Wolverhampton school opens new centre to help youngsters with special needs

A new specialist centre at a school in Wolverhampton set up to help youngsters with special educational needs and disabilities (SEND) has been opened.

Pupils George, 10, and Roxana, 11, with Jay Blades, mayor Greg Brackenridge, and headteacher Kate Jackson..
Pupils George, 10, and Roxana, 11, with Jay Blades, mayor Greg Brackenridge, and headteacher Kate Jackson..

TV star Jay Blades MBE, presenter of BBC One's The Repair Shop, officially unveiled The Ark at St Michael's CE Primary School in Tettenhall on Friday.

It is the city's 13th specialist resource centre or unit designed to enable more children and young people with SEND to be supported in mainstream education.

The Ark offers up to 16 places for pupils with social, emotional and mental health needs, enabling youngsters to benefit from the education provided at the school.

It helps further address an existing demand issue which has meant some people with SEND have had to attend educational placements outside of the city, chiefs say.

Mr Blades said: "The Ark is all about giving everybody an equal start to their education. I never had the greatest start and The Ark is exactly what I needed when I was younger."

The Ark

Brenda Wile, Wolverhampton Council's deputy director of education, added: "The development of specialist resource hubs and units at schools across the city is a crucial component of our ongoing efforts to ensure that all children and young people with SEND receive the help and support they need to achieve.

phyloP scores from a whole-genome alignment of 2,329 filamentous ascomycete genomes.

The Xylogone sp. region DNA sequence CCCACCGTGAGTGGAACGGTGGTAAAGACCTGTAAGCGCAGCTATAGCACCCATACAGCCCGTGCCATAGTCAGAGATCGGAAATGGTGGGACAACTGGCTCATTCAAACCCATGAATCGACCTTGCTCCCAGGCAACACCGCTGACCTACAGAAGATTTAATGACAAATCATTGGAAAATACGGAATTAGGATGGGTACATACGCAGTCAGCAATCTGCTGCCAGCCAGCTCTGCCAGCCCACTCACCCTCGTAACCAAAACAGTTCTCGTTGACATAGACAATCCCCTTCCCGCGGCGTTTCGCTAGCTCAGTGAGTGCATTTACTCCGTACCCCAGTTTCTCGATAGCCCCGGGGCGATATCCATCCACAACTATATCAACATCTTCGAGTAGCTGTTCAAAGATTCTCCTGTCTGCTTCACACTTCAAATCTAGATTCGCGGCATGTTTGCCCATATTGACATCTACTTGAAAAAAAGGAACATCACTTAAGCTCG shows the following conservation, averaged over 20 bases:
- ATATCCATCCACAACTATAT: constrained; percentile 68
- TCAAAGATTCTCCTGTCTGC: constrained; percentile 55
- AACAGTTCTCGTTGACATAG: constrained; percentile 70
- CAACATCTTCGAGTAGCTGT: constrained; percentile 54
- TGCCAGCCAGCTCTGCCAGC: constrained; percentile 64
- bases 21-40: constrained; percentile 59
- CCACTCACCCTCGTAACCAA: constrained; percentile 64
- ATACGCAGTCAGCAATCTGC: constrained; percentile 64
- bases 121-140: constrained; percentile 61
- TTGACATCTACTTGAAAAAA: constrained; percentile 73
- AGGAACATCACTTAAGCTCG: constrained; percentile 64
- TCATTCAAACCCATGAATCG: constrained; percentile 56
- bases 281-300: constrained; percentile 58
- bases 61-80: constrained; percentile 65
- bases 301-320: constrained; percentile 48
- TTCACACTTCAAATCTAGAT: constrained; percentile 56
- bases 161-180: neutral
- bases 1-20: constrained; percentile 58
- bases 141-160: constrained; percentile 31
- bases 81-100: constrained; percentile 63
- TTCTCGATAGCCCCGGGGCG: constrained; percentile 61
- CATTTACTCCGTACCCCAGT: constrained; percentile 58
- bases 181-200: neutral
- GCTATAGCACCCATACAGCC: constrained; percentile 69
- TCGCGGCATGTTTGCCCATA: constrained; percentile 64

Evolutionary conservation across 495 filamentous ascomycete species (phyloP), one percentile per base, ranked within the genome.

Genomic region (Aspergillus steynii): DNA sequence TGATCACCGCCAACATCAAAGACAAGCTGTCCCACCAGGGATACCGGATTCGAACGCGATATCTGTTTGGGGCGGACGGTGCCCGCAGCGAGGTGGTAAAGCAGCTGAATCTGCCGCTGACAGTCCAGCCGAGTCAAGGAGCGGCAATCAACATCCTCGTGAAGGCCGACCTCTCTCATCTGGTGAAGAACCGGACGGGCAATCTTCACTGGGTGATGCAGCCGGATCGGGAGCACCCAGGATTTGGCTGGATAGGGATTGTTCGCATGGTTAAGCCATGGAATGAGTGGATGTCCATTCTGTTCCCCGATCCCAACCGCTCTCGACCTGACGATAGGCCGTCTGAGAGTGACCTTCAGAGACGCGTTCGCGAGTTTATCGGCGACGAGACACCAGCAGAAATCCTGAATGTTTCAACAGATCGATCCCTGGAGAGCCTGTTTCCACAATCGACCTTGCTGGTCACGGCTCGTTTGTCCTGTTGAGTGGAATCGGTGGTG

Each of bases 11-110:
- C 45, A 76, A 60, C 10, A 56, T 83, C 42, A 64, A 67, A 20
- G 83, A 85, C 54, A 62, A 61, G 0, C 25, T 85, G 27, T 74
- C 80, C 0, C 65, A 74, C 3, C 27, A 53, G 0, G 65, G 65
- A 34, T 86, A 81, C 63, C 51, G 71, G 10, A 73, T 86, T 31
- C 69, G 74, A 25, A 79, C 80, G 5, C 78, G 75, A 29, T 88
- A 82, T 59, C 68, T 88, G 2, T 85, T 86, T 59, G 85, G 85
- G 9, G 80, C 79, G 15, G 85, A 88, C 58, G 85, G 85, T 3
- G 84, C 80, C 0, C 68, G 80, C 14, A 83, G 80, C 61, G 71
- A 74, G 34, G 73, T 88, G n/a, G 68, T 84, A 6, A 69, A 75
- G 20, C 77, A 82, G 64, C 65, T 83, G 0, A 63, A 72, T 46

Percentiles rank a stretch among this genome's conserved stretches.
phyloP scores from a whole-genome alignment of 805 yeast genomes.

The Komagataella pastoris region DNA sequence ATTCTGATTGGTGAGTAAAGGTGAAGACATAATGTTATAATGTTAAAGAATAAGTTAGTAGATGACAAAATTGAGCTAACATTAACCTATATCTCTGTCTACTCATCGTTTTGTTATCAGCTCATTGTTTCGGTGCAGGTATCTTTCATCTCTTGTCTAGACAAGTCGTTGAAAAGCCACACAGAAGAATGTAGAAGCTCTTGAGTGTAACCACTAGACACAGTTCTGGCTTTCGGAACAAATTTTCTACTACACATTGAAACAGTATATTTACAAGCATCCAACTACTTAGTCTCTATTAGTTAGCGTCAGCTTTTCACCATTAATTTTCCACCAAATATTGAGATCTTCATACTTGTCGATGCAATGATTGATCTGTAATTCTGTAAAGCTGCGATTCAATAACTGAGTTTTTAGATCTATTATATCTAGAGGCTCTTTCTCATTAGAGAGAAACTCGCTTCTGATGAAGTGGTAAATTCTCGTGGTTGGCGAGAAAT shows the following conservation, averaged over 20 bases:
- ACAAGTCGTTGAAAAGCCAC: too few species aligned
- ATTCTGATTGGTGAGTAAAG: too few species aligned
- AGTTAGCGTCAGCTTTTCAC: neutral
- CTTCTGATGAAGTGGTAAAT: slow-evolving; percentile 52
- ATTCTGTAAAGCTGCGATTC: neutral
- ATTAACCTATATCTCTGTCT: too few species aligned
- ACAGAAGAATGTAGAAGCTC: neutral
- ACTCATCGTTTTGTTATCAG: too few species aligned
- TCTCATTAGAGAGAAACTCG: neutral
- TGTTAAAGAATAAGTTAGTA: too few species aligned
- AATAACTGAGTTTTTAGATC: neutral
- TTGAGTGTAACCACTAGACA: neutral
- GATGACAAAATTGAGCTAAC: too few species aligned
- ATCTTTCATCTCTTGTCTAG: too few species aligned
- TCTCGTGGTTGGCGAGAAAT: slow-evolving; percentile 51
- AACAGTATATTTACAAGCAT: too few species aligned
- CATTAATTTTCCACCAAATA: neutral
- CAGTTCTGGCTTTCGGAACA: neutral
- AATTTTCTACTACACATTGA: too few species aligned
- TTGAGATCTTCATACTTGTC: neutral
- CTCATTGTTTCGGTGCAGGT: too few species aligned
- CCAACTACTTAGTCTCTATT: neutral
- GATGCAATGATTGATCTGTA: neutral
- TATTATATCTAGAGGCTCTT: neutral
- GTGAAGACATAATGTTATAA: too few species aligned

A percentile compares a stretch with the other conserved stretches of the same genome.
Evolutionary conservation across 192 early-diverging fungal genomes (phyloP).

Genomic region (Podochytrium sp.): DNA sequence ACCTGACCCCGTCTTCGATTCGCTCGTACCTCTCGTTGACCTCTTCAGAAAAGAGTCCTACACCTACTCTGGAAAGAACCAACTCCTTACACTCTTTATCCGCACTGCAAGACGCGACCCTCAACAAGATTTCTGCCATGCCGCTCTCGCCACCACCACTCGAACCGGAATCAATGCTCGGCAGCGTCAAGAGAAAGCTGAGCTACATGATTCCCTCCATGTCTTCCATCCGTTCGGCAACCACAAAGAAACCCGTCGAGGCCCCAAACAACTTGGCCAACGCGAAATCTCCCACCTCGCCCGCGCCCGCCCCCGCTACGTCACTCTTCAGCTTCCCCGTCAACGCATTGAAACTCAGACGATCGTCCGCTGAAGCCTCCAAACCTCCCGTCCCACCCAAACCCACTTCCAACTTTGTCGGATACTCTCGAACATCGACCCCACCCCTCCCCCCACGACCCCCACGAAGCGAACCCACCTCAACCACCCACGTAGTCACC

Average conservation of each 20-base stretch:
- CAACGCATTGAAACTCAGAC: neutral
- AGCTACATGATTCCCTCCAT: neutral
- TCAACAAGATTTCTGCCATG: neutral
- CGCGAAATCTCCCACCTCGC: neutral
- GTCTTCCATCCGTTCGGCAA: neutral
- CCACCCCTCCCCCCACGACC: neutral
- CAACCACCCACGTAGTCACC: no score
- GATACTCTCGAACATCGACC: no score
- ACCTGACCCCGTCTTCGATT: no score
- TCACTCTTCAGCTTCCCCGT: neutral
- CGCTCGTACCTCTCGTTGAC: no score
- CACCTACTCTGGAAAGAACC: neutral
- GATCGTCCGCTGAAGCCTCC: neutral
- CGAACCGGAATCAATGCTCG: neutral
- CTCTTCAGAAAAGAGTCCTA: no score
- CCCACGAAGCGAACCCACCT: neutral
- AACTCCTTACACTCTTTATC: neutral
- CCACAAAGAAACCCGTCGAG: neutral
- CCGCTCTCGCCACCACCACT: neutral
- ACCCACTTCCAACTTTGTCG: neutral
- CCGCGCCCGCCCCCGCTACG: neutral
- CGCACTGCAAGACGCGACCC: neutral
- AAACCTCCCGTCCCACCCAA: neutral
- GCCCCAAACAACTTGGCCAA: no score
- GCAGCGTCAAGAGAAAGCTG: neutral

"They provide pupils with specialist support, such as speech and language therapy, occupational therapy or music therapy as appropriate."

Headteacher Kate Jackson said The Ark includes a nurture room, therapeutic spaces and sensory equipment – and they have an enhanced PSHE (personal, social, health and economic) curriculum tailored to individual pupils.

She said: "Children with social, emotional and mental health needs may experience a wide range of difficulties that manifest in many ways. These include becoming withdrawn or isolated, as well as displaying behaviours that challenge.

“At The Ark, we aim to support children whose need provision that is not routinely found within mainstream educational settings. The evidence is compelling that providing a safe, nurturing, predictable and caring environment will support pupils' social, emotional and mental health development, and our provision has been designed with this in mind.

"However, core to all we do at The Ark are positive relationships; showing pupils that they matter and that genuinely emotionally investing in their development makes the most significant difference for them."

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